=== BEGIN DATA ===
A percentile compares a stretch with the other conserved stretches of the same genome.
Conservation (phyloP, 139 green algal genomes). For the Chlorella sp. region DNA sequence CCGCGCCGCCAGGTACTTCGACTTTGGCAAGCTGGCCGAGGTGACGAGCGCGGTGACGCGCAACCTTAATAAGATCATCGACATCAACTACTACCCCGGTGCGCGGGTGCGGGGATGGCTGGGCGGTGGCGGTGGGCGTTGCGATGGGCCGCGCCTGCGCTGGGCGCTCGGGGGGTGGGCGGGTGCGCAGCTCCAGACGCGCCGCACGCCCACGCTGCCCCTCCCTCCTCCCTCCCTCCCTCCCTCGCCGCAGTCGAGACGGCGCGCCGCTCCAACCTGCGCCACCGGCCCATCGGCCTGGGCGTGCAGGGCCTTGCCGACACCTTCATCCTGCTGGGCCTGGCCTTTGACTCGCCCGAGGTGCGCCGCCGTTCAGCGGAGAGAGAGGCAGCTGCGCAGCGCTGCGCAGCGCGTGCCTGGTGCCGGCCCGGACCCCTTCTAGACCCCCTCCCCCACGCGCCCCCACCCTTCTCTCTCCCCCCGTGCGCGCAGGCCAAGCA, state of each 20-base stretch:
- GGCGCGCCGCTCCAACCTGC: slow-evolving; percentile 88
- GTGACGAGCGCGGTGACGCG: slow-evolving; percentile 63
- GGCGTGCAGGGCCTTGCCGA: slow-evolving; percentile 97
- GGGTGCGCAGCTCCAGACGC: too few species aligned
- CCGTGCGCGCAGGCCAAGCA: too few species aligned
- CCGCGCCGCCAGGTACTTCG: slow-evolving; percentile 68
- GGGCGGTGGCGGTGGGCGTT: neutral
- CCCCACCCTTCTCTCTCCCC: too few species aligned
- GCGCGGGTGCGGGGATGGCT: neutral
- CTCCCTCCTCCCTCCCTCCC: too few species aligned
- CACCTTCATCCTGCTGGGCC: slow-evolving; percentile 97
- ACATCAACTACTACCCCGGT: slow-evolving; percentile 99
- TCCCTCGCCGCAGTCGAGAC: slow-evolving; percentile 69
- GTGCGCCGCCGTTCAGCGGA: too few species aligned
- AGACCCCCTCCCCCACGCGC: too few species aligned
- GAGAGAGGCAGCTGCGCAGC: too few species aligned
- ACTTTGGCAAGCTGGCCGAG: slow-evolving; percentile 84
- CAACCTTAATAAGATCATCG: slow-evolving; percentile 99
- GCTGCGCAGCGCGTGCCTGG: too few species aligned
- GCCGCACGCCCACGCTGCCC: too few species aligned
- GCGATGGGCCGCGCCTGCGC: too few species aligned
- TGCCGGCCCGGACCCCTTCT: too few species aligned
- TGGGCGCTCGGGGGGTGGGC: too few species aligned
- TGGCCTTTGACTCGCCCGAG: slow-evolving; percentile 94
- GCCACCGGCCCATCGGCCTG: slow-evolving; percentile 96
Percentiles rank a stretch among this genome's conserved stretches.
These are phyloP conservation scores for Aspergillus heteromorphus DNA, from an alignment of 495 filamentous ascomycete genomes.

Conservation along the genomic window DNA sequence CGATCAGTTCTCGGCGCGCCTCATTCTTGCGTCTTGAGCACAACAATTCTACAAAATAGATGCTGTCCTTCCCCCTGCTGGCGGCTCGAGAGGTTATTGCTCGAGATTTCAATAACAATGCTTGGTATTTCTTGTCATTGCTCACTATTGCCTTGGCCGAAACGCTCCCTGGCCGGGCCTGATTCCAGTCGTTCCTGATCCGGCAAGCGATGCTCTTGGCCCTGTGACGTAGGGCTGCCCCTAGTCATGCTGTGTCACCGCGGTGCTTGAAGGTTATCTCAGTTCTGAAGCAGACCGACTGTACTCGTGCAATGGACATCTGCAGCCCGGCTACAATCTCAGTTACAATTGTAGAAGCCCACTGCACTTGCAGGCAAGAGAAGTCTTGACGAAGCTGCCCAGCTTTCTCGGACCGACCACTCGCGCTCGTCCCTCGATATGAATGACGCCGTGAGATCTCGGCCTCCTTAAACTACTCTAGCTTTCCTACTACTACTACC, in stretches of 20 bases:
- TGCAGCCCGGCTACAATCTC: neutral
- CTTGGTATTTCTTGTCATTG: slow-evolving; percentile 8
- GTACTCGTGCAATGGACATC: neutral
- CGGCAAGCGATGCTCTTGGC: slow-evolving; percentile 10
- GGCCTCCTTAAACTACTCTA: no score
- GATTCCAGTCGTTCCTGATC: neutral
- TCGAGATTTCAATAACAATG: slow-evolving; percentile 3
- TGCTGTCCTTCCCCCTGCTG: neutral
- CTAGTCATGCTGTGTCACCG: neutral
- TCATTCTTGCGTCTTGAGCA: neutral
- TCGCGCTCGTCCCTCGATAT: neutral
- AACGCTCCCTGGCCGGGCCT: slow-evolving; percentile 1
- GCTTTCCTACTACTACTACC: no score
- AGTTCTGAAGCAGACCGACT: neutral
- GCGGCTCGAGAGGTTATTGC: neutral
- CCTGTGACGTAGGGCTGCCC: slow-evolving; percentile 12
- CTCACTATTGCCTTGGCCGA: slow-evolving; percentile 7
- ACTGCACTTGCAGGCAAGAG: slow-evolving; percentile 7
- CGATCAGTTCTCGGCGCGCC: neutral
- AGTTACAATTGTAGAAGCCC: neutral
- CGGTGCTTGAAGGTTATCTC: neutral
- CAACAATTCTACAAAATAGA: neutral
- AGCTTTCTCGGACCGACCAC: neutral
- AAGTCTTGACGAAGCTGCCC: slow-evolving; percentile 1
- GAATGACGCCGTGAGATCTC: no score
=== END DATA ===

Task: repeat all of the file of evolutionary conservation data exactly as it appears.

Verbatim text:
A percentile compares a stretch with the other conserved stretches of the same genome.
Conservation (phyloP, 139 green algal genomes). For the Chlorella sp. region DNA sequence CCGCGCCGCCAGGTACTTCGACTTTGGCAAGCTGGCCGAGGTGACGAGCGCGGTGACGCGCAACCTTAATAAGATCATCGACATCAACTACTACCCCGGTGCGCGGGTGCGGGGATGGCTGGGCGGTGGCGGTGGGCGTTGCGATGGGCCGCGCCTGCGCTGGGCGCTCGGGGGGTGGGCGGGTGCGCAGCTCCAGACGCGCCGCACGCCCACGCTGCCCCTCCCTCCTCCCTCCCTCCCTCCCTCGCCGCAGTCGAGACGGCGCGCCGCTCCAACCTGCGCCACCGGCCCATCGGCCTGGGCGTGCAGGGCCTTGCCGACACCTTCATCCTGCTGGGCCTGGCCTTTGACTCGCCCGAGGTGCGCCGCCGTTCAGCGGAGAGAGAGGCAGCTGCGCAGCGCTGCGCAGCGCGTGCCTGGTGCCGGCCCGGACCCCTTCTAGACCCCCTCCCCCACGCGCCCCCACCCTTCTCTCTCCCCCCGTGCGCGCAGGCCAAGCA, state of each 20-base stretch:
- GGCGCGCCGCTCCAACCTGC: slow-evolving; percentile 88
- GTGACGAGCGCGGTGACGCG: slow-evolving; percentile 63
- GGCGTGCAGGGCCTTGCCGA: slow-evolving; percentile 97
- GGGTGCGCAGCTCCAGACGC: too few species aligned
- CCGTGCGCGCAGGCCAAGCA: too few species aligned
- CCGCGCCGCCAGGTACTTCG: slow-evolving; percentile 68
- GGGCGGTGGCGGTGGGCGTT: neutral
- CCCCACCCTTCTCTCTCCCC: too few species aligned
- GCGCGGGTGCGGGGATGGCT: neutral
- CTCCCTCCTCCCTCCCTCCC: too few species aligned
- CACCTTCATCCTGCTGGGCC: slow-evolving; percentile 97
- ACATCAACTACTACCCCGGT: slow-evolving; percentile 99
- TCCCTCGCCGCAGTCGAGAC: slow-evolving; percentile 69
- GTGCGCCGCCGTTCAGCGGA: too few species aligned
- AGACCCCCTCCCCCACGCGC: too few species aligned
- GAGAGAGGCAGCTGCGCAGC: too few species aligned
- ACTTTGGCAAGCTGGCCGAG: slow-evolving; percentile 84
- CAACCTTAATAAGATCATCG: slow-evolving; percentile 99
- GCTGCGCAGCGCGTGCCTGG: too few species aligned
- GCCGCACGCCCACGCTGCCC: too few species aligned
- GCGATGGGCCGCGCCTGCGC: too few species aligned
- TGCCGGCCCGGACCCCTTCT: too few species aligned
- TGGGCGCTCGGGGGGTGGGC: too few species aligned
- TGGCCTTTGACTCGCCCGAG: slow-evolving; percentile 94
- GCCACCGGCCCATCGGCCTG: slow-evolving; percentile 96
Percentiles rank a stretch among this genome's conserved stretches.
These are phyloP conservation scores for Aspergillus heteromorphus DNA, from an alignment of 495 filamentous ascomycete genomes.

Conservation along the genomic window DNA sequence CGATCAGTTCTCGGCGCGCCTCATTCTTGCGTCTTGAGCACAACAATTCTACAAAATAGATGCTGTCCTTCCCCCTGCTGGCGGCTCGAGAGGTTATTGCTCGAGATTTCAATAACAATGCTTGGTATTTCTTGTCATTGCTCACTATTGCCTTGGCCGAAACGCTCCCTGGCCGGGCCTGATTCCAGTCGTTCCTGATCCGGCAAGCGATGCTCTTGGCCCTGTGACGTAGGGCTGCCCCTAGTCATGCTGTGTCACCGCGGTGCTTGAAGGTTATCTCAGTTCTGAAGCAGACCGACTGTACTCGTGCAATGGACATCTGCAGCCCGGCTACAATCTCAGTTACAATTGTAGAAGCCCACTGCACTTGCAGGCAAGAGAAGTCTTGACGAAGCTGCCCAGCTTTCTCGGACCGACCACTCGCGCTCGTCCCTCGATATGAATGACGCCGTGAGATCTCGGCCTCCTTAAACTACTCTAGCTTTCCTACTACTACTACC, in stretches of 20 bases:
- TGCAGCCCGGCTACAATCTC: neutral
- CTTGGTATTTCTTGTCATTG: slow-evolving; percentile 8
- GTACTCGTGCAATGGACATC: neutral
- CGGCAAGCGATGCTCTTGGC: slow-evolving; percentile 10
- GGCCTCCTTAAACTACTCTA: no score
- GATTCCAGTCGTTCCTGATC: neutral
- TCGAGATTTCAATAACAATG: slow-evolving; percentile 3
- TGCTGTCCTTCCCCCTGCTG: neutral
- CTAGTCATGCTGTGTCACCG: neutral
- TCATTCTTGCGTCTTGAGCA: neutral
- TCGCGCTCGTCCCTCGATAT: neutral
- AACGCTCCCTGGCCGGGCCT: slow-evolving; percentile 1
- GCTTTCCTACTACTACTACC: no score
- AGTTCTGAAGCAGACCGACT: neutral
- GCGGCTCGAGAGGTTATTGC: neutral
- CCTGTGACGTAGGGCTGCCC: slow-evolving; percentile 12
- CTCACTATTGCCTTGGCCGA: slow-evolving; percentile 7
- ACTGCACTTGCAGGCAAGAG: slow-evolving; percentile 7
- CGATCAGTTCTCGGCGCGCC: neutral
- AGTTACAATTGTAGAAGCCC: neutral
- CGGTGCTTGAAGGTTATCTC: neutral
- CAACAATTCTACAAAATAGA: neutral
- AGCTTTCTCGGACCGACCAC: neutral
- AAGTCTTGACGAAGCTGCCC: slow-evolving; percentile 1
- GAATGACGCCGTGAGATCTC: no score